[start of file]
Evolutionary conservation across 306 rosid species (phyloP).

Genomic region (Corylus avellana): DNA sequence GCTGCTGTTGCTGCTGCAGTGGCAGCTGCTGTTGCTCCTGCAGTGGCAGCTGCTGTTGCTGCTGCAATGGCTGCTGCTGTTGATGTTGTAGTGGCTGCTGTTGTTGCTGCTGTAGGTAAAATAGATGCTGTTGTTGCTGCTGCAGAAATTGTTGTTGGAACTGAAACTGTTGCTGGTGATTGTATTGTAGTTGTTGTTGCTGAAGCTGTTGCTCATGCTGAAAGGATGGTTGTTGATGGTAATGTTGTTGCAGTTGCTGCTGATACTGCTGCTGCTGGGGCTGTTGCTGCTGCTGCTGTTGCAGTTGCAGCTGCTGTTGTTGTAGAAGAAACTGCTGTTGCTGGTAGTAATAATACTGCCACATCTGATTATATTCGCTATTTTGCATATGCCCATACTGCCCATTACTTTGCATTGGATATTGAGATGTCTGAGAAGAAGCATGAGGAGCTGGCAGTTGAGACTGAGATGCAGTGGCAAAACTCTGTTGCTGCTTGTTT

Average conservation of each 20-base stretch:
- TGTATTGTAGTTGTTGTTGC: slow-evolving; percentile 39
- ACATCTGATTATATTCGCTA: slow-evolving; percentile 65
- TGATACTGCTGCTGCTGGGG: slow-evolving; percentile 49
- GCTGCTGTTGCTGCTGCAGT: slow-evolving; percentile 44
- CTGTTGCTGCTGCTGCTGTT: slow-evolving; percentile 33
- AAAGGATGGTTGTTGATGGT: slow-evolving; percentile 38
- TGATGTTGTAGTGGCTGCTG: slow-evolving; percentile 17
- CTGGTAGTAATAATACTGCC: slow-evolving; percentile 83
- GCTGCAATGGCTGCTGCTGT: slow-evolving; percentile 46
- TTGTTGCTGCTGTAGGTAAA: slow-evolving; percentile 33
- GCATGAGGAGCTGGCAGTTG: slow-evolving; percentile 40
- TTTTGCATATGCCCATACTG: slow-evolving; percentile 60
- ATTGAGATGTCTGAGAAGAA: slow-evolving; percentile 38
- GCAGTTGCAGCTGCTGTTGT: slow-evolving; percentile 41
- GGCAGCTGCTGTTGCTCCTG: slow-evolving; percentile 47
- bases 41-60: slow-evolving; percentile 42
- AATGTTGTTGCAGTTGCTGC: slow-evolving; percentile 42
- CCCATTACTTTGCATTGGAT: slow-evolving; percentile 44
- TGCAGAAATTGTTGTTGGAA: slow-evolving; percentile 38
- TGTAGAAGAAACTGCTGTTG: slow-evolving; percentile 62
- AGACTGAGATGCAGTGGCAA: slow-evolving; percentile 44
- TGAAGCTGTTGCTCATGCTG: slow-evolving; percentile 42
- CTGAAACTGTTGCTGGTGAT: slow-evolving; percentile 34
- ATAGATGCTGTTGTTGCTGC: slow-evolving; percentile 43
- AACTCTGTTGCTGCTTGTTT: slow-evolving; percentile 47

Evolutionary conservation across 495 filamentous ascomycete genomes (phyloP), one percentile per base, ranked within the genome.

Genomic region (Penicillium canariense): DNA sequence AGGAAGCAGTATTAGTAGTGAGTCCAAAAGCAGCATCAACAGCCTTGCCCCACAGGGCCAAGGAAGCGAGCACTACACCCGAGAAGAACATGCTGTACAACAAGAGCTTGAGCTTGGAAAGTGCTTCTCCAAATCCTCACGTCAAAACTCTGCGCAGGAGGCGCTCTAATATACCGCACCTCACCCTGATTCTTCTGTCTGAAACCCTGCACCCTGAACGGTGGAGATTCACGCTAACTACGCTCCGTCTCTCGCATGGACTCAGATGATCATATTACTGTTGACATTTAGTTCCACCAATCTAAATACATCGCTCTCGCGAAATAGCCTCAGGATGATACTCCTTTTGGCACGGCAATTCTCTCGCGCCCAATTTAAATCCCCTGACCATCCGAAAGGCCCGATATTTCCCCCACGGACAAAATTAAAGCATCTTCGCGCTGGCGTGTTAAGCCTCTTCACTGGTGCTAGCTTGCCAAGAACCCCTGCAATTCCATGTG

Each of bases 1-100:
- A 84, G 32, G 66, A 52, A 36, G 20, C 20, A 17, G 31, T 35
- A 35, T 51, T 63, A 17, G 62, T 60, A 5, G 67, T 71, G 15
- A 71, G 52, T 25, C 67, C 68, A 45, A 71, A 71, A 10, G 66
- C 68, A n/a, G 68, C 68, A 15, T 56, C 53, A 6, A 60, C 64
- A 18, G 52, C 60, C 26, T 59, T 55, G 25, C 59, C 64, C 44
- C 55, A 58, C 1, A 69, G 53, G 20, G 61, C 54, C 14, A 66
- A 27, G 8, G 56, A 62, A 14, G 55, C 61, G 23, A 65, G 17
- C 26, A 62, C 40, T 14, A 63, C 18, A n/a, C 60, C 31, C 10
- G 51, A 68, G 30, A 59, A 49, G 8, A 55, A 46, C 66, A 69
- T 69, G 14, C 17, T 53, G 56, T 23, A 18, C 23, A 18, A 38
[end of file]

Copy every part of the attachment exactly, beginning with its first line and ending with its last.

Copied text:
Evolutionary conservation across 306 rosid species (phyloP).

Genomic region (Corylus avellana): DNA sequence GCTGCTGTTGCTGCTGCAGTGGCAGCTGCTGTTGCTCCTGCAGTGGCAGCTGCTGTTGCTGCTGCAATGGCTGCTGCTGTTGATGTTGTAGTGGCTGCTGTTGTTGCTGCTGTAGGTAAAATAGATGCTGTTGTTGCTGCTGCAGAAATTGTTGTTGGAACTGAAACTGTTGCTGGTGATTGTATTGTAGTTGTTGTTGCTGAAGCTGTTGCTCATGCTGAAAGGATGGTTGTTGATGGTAATGTTGTTGCAGTTGCTGCTGATACTGCTGCTGCTGGGGCTGTTGCTGCTGCTGCTGTTGCAGTTGCAGCTGCTGTTGTTGTAGAAGAAACTGCTGTTGCTGGTAGTAATAATACTGCCACATCTGATTATATTCGCTATTTTGCATATGCCCATACTGCCCATTACTTTGCATTGGATATTGAGATGTCTGAGAAGAAGCATGAGGAGCTGGCAGTTGAGACTGAGATGCAGTGGCAAAACTCTGTTGCTGCTTGTTT

Average conservation of each 20-base stretch:
- TGTATTGTAGTTGTTGTTGC: slow-evolving; percentile 39
- ACATCTGATTATATTCGCTA: slow-evolving; percentile 65
- TGATACTGCTGCTGCTGGGG: slow-evolving; percentile 49
- GCTGCTGTTGCTGCTGCAGT: slow-evolving; percentile 44
- CTGTTGCTGCTGCTGCTGTT: slow-evolving; percentile 33
- AAAGGATGGTTGTTGATGGT: slow-evolving; percentile 38
- TGATGTTGTAGTGGCTGCTG: slow-evolving; percentile 17
- CTGGTAGTAATAATACTGCC: slow-evolving; percentile 83
- GCTGCAATGGCTGCTGCTGT: slow-evolving; percentile 46
- TTGTTGCTGCTGTAGGTAAA: slow-evolving; percentile 33
- GCATGAGGAGCTGGCAGTTG: slow-evolving; percentile 40
- TTTTGCATATGCCCATACTG: slow-evolving; percentile 60
- ATTGAGATGTCTGAGAAGAA: slow-evolving; percentile 38
- GCAGTTGCAGCTGCTGTTGT: slow-evolving; percentile 41
- GGCAGCTGCTGTTGCTCCTG: slow-evolving; percentile 47
- bases 41-60: slow-evolving; percentile 42
- AATGTTGTTGCAGTTGCTGC: slow-evolving; percentile 42
- CCCATTACTTTGCATTGGAT: slow-evolving; percentile 44
- TGCAGAAATTGTTGTTGGAA: slow-evolving; percentile 38
- TGTAGAAGAAACTGCTGTTG: slow-evolving; percentile 62
- AGACTGAGATGCAGTGGCAA: slow-evolving; percentile 44
- TGAAGCTGTTGCTCATGCTG: slow-evolving; percentile 42
- CTGAAACTGTTGCTGGTGAT: slow-evolving; percentile 34
- ATAGATGCTGTTGTTGCTGC: slow-evolving; percentile 43
- AACTCTGTTGCTGCTTGTTT: slow-evolving; percentile 47

Evolutionary conservation across 495 filamentous ascomycete genomes (phyloP), one percentile per base, ranked within the genome.

Genomic region (Penicillium canariense): DNA sequence AGGAAGCAGTATTAGTAGTGAGTCCAAAAGCAGCATCAACAGCCTTGCCCCACAGGGCCAAGGAAGCGAGCACTACACCCGAGAAGAACATGCTGTACAACAAGAGCTTGAGCTTGGAAAGTGCTTCTCCAAATCCTCACGTCAAAACTCTGCGCAGGAGGCGCTCTAATATACCGCACCTCACCCTGATTCTTCTGTCTGAAACCCTGCACCCTGAACGGTGGAGATTCACGCTAACTACGCTCCGTCTCTCGCATGGACTCAGATGATCATATTACTGTTGACATTTAGTTCCACCAATCTAAATACATCGCTCTCGCGAAATAGCCTCAGGATGATACTCCTTTTGGCACGGCAATTCTCTCGCGCCCAATTTAAATCCCCTGACCATCCGAAAGGCCCGATATTTCCCCCACGGACAAAATTAAAGCATCTTCGCGCTGGCGTGTTAAGCCTCTTCACTGGTGCTAGCTTGCCAAGAACCCCTGCAATTCCATGTG

Each of bases 1-100:
- A 84, G 32, G 66, A 52, A 36, G 20, C 20, A 17, G 31, T 35
- A 35, T 51, T 63, A 17, G 62, T 60, A 5, G 67, T 71, G 15
- A 71, G 52, T 25, C 67, C 68, A 45, A 71, A 71, A 10, G 66
- C 68, A n/a, G 68, C 68, A 15, T 56, C 53, A 6, A 60, C 64
- A 18, G 52, C 60, C 26, T 59, T 55, G 25, C 59, C 64, C 44
- C 55, A 58, C 1, A 69, G 53, G 20, G 61, C 54, C 14, A 66
- A 27, G 8, G 56, A 62, A 14, G 55, C 61, G 23, A 65, G 17
- C 26, A 62, C 40, T 14, A 63, C 18, A n/a, C 60, C 31, C 10
- G 51, A 68, G 30, A 59, A 49, G 8, A 55, A 46, C 66, A 69
- T 69, G 14, C 17, T 53, G 56, T 23, A 18, C 23, A 18, A 38